Skills vs S&C Volume: How many days should I train?

This is a very common question.

I’ll oftentimes give a simple answer for the sake of brevity, but truthfully it depends.

I believe there’s 2 principal factors which will determine the answer to this question.

1 – Your current training age (resistance training)

2 – Your motivation & preference (professional vs amateur)

If you’re here and you’re reading this – we’re more than likely in agreement that lifting weights and overall developing athletic qualities is beneficial for your time in combat sports.

That’s definitely true but anyway..

So if S&C is important, how much should we do?

Truthfully you do need a minimum of 2 sessions a week. Yes you could do 1, but it’s just going to offer the opportunity to maintain what you have and it will be hard to progress on one session a week.

You can do it, it’s just slow.

2 sessions allow enough time for adaptation and rest and all that good stuff.

But is 3 better?

If your training age is younger (under 5 years) then yes, I believe 3 training sessions a week is very beneficial and even if you need to pull back slightly on skills (something I’d never recommend) its still a good idea. Especially if you’re lighter/smaller.

Hear me out.

If you intend on training and competing in your martial skill for a long time (5 – 15 years) then you’ll need a good meat engine to get you through that.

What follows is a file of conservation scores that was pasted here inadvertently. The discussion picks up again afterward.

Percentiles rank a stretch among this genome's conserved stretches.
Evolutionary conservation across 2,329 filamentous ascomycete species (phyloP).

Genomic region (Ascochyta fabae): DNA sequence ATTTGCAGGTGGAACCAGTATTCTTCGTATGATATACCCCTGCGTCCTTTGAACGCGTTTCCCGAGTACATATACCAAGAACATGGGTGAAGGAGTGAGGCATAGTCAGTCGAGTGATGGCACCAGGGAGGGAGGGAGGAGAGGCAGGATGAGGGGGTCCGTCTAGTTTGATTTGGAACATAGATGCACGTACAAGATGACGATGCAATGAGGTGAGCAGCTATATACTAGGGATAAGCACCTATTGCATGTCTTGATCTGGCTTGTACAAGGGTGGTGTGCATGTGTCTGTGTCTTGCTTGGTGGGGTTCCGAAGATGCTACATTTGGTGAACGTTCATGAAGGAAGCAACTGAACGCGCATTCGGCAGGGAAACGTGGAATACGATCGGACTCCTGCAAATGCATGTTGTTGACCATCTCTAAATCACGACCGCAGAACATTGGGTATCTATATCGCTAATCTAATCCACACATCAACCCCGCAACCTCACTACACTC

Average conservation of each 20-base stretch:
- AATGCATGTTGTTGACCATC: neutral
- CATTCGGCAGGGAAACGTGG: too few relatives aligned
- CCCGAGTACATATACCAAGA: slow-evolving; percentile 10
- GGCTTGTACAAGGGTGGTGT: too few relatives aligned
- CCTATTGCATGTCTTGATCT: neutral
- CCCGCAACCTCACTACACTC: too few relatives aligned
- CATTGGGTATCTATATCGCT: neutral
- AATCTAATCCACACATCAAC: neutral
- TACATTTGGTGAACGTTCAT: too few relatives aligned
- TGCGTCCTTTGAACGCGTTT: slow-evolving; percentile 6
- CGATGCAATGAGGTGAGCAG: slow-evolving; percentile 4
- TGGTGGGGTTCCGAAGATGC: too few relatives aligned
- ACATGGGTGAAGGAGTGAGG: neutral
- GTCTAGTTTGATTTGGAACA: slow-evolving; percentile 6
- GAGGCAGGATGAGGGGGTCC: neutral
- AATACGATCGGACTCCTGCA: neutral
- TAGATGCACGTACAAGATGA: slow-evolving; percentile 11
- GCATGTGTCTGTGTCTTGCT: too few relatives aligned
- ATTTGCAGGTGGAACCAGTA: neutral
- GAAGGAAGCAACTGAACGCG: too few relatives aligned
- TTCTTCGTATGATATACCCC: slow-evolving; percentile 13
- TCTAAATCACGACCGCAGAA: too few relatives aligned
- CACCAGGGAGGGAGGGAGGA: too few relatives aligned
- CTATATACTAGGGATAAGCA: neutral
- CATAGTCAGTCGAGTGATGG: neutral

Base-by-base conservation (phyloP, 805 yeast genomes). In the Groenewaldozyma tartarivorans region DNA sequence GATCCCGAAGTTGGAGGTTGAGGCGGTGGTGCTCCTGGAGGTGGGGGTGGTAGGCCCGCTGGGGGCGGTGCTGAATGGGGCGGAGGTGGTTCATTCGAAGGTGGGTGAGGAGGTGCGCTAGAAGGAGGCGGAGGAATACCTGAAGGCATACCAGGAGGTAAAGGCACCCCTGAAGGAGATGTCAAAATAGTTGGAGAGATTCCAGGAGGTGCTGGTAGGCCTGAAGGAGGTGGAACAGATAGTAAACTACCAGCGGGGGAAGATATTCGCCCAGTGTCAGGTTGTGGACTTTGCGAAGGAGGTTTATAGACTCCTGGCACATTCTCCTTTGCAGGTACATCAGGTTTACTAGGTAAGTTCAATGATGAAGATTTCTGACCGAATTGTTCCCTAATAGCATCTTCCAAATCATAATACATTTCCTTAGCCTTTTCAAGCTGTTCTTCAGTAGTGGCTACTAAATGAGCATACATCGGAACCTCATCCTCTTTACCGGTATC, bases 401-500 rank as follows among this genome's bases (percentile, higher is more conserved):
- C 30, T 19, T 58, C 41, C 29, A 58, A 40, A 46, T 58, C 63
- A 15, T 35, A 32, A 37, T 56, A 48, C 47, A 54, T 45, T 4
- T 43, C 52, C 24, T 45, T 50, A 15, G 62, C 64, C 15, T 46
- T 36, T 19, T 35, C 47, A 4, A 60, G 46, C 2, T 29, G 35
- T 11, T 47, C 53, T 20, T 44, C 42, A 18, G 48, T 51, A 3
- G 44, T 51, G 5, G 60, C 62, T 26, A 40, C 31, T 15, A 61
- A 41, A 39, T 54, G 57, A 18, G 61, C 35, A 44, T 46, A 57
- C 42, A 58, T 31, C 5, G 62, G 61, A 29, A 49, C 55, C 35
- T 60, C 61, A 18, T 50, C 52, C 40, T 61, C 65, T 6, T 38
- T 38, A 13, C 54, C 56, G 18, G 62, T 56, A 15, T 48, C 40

Strength & Conditioning will facilitate you making your body much stronger, and your acquisition of martial skill much easier.

You’ll be able to produce more force, recover better, and generally tolerate more loading and force coming your way. And there’ll be plenty of that.

Training 3 days a week will allow you to compound adaptation much faster and by the time you’re doing this for 3 – 5 years, you’re pretty well equipped physically speaking.

If you’ve been training for a long time, maybe 2 sessions a week is all you need to drive adaptation. Besides if you have that concurrent of a training age and you’re still actively training in your sport, you’re probably relatively feared for your physical prowess on the mats anyway.

As for point no. 2 – your motivation & preference?

Preference is easy – if you like lifting weights, do more of it haha.

If you’re an amateur – don’t stress, get your sessions in and worry about getting better at your sport.

If you’re professional – you should definitely take this shit seriously. Your body is how you execute your work and pay your bills for decades to come. Forget investing in bitcoin, invest in your body.

Consider your training volume based on these questions, but make no mistake – skills pay the bills. You won’t get to the top of the sport by being physically dominant, but fuck it wouldn’t hurt would it?

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